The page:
Today the priests and deacons of our diocese will gather to renew our promises and vows. In earlier times, this was a joyful day for me filled with a sense of renewed commitment of sacred vows. As I shared some days ago, in light of a major failure, I am keenly aware of how important it is to keep my vows. I have promised God and His people, after all. The promise is both gift and burden.
In recent years, this diocese has been a less hostile environment for a traditional priest. Even as the national church barrels on with its agenda, closer to home there has been a lull in conflict. My most common experience lately is that others are kind and respectful. I am less attuned to the innovations of the national church, so the conflict is not 'felt' as intensely. I am focused on my tasks at hand. Still, trying to be faithful in this broader environment is challenging. I think the biggest problem is that with each redefinition of "the new normal" the meaning of everythng is also redefined.
A couple of years ago, I watched a clever video on line. Basically, the creator had taken a popular movie, Sleepless in Seattle (a romantic comedy), and made a movie advertisement as if the movie were a horror film. The "tense music" and accompanying voice over coupled with snippets of the actual film were done in such a way that it looked like a horror movie. Having seen the film, it was very funny to see how easily placing scenes in a "new context" gave them a different feel. New contexts can make everything different.
Serving in a church where there is an ever changing context is equally amazing, but much less entertaining. The word schizophrenic seems like an excellent descriptor. An example, six years ago in our local convention we were heatedly debating the issue of marriage. At a legislative hearing I read the following: "Christian marriage is a solemn and public covenant between a man and a woman in the presence of God." One of the women who was serving on the committee said to me, "anyone can twist scripture to say what they want." When I tried to respond I was told I had already had my say. I guess I was rude, but I continued to speak. I said, "that was from the prayer book, page 422." I agree people can twist scripture and I assume I have done just that many times. However, in this case, I think the only twisting going on is by those who are innovating. The prayer book describes marriage in the same way as I advocate. Discussion ended, right? Not really, see, eventually they will change the prayer book. Change the definition, change the meaning, suddenly the people who have an "outdated and hateful" understanding can be accused of not upholding the prayer book. At that moment, when they have changed it all, the enforcement of compliance to the Prayer Book will begin. (Once it is changed to agree with them, it becomes binding!)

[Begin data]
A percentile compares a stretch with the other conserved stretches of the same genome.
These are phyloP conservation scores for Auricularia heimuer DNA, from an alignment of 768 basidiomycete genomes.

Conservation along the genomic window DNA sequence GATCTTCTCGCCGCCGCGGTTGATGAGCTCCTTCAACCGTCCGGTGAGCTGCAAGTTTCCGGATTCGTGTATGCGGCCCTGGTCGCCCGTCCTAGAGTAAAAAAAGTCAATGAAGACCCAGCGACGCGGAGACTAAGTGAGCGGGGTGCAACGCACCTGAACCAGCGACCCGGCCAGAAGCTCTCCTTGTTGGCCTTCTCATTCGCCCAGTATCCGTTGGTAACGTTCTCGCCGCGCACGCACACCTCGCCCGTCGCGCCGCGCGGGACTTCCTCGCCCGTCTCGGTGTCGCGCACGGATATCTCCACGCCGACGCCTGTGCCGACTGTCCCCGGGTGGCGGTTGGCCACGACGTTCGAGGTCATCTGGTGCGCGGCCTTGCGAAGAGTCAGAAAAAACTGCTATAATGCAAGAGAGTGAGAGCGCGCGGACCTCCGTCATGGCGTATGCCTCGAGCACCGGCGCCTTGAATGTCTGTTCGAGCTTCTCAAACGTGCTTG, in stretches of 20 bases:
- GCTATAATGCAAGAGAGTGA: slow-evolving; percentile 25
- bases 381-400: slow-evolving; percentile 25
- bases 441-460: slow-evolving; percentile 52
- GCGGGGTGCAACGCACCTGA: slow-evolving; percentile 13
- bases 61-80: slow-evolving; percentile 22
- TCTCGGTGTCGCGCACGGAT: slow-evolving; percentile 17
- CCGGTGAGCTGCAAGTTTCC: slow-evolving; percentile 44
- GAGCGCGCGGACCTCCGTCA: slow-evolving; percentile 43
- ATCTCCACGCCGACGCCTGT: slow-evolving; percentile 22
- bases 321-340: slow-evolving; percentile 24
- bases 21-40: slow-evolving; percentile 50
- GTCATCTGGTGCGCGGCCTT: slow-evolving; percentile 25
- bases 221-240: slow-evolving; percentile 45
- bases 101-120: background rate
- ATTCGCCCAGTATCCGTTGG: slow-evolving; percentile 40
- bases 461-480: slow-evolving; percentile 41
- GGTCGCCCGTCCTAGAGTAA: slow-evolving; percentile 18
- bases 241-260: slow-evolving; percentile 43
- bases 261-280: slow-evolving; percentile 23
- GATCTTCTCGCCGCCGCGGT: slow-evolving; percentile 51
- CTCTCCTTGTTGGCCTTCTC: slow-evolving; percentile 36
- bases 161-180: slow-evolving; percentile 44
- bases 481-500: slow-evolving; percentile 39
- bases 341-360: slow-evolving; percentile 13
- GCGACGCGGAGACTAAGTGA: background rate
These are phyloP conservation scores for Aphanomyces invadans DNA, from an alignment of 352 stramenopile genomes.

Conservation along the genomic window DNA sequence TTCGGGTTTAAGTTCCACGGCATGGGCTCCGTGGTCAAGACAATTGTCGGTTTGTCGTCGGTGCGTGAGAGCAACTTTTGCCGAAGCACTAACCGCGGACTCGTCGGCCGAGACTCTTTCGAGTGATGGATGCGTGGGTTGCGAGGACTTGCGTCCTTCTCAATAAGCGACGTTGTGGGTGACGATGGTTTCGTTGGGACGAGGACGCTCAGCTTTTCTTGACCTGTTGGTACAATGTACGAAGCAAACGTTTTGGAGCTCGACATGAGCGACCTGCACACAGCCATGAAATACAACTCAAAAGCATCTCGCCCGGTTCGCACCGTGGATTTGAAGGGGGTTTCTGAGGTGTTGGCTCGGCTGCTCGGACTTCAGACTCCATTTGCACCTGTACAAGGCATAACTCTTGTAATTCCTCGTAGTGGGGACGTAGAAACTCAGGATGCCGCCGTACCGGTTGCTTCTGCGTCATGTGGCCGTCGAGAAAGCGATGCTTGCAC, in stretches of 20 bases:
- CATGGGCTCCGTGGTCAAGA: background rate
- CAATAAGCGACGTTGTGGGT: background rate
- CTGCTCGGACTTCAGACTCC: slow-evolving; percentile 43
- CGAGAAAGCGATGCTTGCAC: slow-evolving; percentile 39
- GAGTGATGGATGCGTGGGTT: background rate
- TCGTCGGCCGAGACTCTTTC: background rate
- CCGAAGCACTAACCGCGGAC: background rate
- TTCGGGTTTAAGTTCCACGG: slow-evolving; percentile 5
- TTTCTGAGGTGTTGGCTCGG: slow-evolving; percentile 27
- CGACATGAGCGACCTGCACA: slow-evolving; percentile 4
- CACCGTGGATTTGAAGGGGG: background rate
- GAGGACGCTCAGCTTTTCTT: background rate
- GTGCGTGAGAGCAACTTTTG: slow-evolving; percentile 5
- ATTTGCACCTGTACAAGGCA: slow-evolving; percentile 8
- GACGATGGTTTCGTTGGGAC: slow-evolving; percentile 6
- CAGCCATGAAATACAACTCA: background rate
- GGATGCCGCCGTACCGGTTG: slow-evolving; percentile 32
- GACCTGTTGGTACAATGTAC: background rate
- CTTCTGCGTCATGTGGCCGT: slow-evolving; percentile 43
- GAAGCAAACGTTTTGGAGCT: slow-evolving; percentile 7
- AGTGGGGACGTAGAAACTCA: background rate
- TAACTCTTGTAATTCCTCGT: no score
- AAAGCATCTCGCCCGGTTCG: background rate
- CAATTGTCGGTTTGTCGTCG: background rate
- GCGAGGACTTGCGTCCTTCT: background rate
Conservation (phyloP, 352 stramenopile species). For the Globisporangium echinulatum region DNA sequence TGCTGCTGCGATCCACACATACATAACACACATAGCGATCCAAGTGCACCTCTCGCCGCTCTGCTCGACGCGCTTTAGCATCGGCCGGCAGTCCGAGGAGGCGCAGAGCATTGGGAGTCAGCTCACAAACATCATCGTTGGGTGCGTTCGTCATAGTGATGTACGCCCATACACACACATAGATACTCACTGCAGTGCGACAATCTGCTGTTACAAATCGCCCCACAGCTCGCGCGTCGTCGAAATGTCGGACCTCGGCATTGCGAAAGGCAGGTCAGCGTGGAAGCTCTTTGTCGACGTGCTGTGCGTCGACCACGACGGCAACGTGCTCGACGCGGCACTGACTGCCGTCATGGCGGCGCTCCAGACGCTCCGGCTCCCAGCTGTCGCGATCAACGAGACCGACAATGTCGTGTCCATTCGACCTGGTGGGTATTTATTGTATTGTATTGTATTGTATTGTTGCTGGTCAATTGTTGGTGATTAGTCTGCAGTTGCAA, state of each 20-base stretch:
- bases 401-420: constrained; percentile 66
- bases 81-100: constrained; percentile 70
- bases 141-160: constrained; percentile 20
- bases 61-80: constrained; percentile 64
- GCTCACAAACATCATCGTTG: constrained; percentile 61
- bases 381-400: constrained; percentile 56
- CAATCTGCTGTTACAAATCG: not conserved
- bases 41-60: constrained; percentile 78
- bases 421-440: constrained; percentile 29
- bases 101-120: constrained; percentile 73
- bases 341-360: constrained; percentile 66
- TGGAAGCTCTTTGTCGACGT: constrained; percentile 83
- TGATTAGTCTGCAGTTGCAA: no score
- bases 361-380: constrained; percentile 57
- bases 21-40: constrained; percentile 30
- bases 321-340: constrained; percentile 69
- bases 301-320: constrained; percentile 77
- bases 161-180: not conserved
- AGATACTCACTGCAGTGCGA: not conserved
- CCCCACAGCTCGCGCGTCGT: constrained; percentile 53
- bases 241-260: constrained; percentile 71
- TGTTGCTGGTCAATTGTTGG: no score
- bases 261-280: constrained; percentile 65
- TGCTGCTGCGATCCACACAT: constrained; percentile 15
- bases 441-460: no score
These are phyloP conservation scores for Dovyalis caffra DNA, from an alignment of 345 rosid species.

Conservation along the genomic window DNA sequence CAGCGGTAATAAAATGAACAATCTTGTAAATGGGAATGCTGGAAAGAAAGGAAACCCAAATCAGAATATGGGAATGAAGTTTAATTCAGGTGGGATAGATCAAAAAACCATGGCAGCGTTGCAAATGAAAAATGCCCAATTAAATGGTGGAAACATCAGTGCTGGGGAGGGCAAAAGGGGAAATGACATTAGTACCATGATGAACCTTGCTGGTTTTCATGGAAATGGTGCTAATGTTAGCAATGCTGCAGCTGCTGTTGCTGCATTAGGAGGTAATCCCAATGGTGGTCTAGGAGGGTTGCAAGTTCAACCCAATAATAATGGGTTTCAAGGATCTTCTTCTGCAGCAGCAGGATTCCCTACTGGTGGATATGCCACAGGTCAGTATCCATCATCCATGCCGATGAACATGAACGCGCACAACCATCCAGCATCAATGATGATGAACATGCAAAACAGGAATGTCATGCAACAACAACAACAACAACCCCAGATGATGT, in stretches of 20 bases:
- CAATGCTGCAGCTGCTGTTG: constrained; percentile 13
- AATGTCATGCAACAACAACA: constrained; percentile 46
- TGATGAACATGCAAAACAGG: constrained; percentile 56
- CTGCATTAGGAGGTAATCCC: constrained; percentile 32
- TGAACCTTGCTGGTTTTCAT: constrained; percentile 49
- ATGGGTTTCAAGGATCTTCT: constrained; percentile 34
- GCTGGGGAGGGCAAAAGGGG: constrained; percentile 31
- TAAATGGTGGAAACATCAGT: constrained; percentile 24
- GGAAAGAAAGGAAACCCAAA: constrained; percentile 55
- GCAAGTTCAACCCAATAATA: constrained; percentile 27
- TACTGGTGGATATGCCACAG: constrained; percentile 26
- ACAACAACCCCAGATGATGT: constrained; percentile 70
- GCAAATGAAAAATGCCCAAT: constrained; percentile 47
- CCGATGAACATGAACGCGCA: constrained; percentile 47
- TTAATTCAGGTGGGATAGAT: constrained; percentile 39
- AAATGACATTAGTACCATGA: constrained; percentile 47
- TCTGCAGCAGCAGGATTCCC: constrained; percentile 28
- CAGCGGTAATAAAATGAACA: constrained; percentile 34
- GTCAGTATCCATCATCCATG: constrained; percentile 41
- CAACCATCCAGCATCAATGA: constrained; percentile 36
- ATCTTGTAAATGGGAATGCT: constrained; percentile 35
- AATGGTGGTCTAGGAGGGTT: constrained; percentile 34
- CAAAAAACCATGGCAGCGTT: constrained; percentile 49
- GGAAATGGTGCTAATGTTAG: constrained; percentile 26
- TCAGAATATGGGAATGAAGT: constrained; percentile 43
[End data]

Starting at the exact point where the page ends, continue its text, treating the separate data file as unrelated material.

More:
Today we (and I) will promise many things: to be diligent in reading and study of Holy Scripture, to minister word and sacrament, to be a faithful pastor, to serve as a wholesome example and to persevere in prayer. None of these is difficult for me to commmit to and for the most part I am able to say I have done a decent job of living out my commitments. I do pray and study, I do preach and teach, I do pastor. My typical day is spent being a faithful priest, even if there is vast room for improvement and even if, regularly, I fail in one aspect or another. But "the doctrine, discipline and worship as this Church has received them" is another question. Likethat fake movie ad above, the context is ever changing. A romantic comedy is becoming a nightmare. Words are being redefined. It is all very, very confusing.
Young children like to play "Opposite Day." On opposite day when a child says, "I hate you" it really means "I love you." It probably serves some psychological release. It allows kids to say mean things under cover of "what I say doesn't mean what I say." I am sure it also has elements of divine-like power. After all, what is the opposite of "I hate you"? Is it "I love you" or "you love me"? Each child gets to decide. However living in a world where the meaning of words is in constant, serious flux, (a real life "opposite day") makes every promise and commitment a fragile thing.
What after all, is a "wholesome example" now? What is "faithful" in pastoring? In rejecting the historic faith and redefining what it means to be a Christian, our church, ever trying to be contemporary, is in a position similar to Alice in Wonderland where "words mean whatever I say they mean" and what I say they mean is an ever changing thing.
So we will gather and we will commit. I will look to the invisible God and cry out to Him. I will speak the words and confirm my commitment. I will do it in a church where a large number of people would say that I am not even Christian (according to the newest Epsicopal definition). I will do it in a wider context of others who criticize "how can you stay in that church? Leave. Join us!" I will do it because I am a priest here, in this challenging, sometimes crazy (and crazy making) ecclesial world. I do it because I am clear on what the commmitment is and what it means. I do it here, because the wider world is the Episcopal situation writ large, and there is no excaping that. I will do it today because Holy week is coming and that is when we ordained folks recall the 'birth' of our ministry at the Last Supper.
Even so there is a temporary feel to this permanent commitment. I know things are changing. I know the "Queen" is ever providing new definitions to words. I know the struggle is going to become increasingly difficult. I also know that it looks like 'the cross' and that means I am probably on the right track. After all, being faithful means to share in a death like His. Jesus has given the example. Today I will again try to follow Him. Even if it sometimes feels very crazy trying to be faithful in a contemporary church!